Thursday, September 13, 2012

PA Supreme Court hears JLWOP arguments

The Pennsylvania Supreme Court struggled Wednesday over the issue of  juvenile murderers serving mandatory life terms, given a U.S. Supreme Court ruling that their sentences are unconstitutional, reported the Allentown Morning Call.

Under a U.S. Supreme Court ruling in June, it is cruel and unusual punishment to sentence a juvenile to a mandatory life term for murder, as nearly 500 Pennsylvania prisoners were. The decision didn't bar life sentences for juveniles altogether, but said they cannot be imposed without a judge or a jury weighing the facts of defendants' lives, how their age affected their actions, and their ability to rehabilitate as they grow older.

"I get a 15-, 16-, 17-year-old murderer who could now be back on the street in his mid-30s? Is that what you're asking?" Justice Seamus McCaffery asked Marsha Levick, an attorney from the Juvenile Law Center of Philadelphia. She argued on Qu'eed Batts' behalf a juvenile serving life.

Batts was 14 in 2006 when he gunned down 16-year-old Clarence Edwards and wounded 18-year-old Cory Hilario in a gang-ordered attack in Easton's West Ward. In July, the state's highest court asked attorneys in his case to outline alternatives given the new ban on automatic life-without-parole sentences for youths, according to The Morning Call.

Under state law, murders in the first and second degree must result in a life sentence, with no other punishment possible — the exact scenario the nation's top court deemed unconstitutional for those under 18. But what each of those prisoners can now expect is a question that Pennsylvania courts, and eventually the state Legislature, will have to answer.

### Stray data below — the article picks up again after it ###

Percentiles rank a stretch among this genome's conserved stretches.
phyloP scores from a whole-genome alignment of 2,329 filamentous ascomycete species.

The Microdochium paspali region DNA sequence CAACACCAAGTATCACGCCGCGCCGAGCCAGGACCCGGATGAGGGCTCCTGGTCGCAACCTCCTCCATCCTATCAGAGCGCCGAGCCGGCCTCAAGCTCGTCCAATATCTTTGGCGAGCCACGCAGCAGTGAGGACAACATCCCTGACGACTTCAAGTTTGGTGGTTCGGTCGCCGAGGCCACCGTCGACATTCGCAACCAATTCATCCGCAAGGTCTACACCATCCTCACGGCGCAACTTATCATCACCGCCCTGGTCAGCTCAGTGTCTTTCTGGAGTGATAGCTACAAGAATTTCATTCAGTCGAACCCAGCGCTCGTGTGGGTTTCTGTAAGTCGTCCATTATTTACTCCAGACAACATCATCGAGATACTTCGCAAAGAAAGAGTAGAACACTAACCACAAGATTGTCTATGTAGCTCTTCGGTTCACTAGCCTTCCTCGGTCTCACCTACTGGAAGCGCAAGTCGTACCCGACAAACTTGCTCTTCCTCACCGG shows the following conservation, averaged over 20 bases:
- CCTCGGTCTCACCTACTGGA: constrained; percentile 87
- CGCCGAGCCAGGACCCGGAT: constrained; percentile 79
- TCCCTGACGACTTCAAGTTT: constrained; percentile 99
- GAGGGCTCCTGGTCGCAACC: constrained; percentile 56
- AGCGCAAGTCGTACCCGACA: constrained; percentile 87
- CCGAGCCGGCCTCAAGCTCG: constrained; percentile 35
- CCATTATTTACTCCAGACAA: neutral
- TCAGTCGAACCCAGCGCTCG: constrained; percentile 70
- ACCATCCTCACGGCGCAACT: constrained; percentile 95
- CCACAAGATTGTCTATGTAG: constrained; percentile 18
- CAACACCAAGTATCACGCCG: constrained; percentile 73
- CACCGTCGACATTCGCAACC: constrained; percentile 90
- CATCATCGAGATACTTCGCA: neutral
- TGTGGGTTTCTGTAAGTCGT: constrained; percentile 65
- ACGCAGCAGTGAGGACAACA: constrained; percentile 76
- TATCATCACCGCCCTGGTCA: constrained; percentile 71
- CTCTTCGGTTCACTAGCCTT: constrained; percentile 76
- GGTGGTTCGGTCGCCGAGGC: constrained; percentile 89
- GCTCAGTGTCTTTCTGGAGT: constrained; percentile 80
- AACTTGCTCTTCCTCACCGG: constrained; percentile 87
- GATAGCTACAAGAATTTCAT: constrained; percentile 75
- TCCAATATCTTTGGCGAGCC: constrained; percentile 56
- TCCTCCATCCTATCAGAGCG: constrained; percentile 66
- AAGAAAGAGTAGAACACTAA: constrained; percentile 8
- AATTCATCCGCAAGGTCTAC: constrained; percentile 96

Northampton County First Deputy District Attorney Terence Houck, who prosecuted Batts, argued to the justices that life without parole should remain on the table.

Houck suggested two options at resentencing: a life sentence without the possibility of parole, or a life sentence with the possibility after a fixed number of years.

The federal ruling changed "one and only one thing: It has removed 'mandatory' from life in prison without parole," Houck said, reported The Morning Call.

Justice J. Michael Eakin floated one proposal not offered by either side: Leave it up to the state Board of Probation and Parole, without a judge setting a minimum.

If not, Eakin said, "How is it that we're going to say to the sentencing judge, 'You determine when there is eligibility for parole,' when all of the statutes are to the contrary?"

Pennsylvania leads the nation in the number of juveniles jailed for life, according to the Campaign for the Fair Sentencing of Youth, which opposes that penalty. Pennsylvania has 444 such inmates, followed by Michigan at 346 and Louisiana at 332, the Washington, D.C.-based group says.

The Juvenile Law Center puts Pennsylvania's number closer to 480, including one inmate in Graterford State Prison who has spent 59 years behind bars, reported The Morning Call.

To read more:,0,245629,full.story

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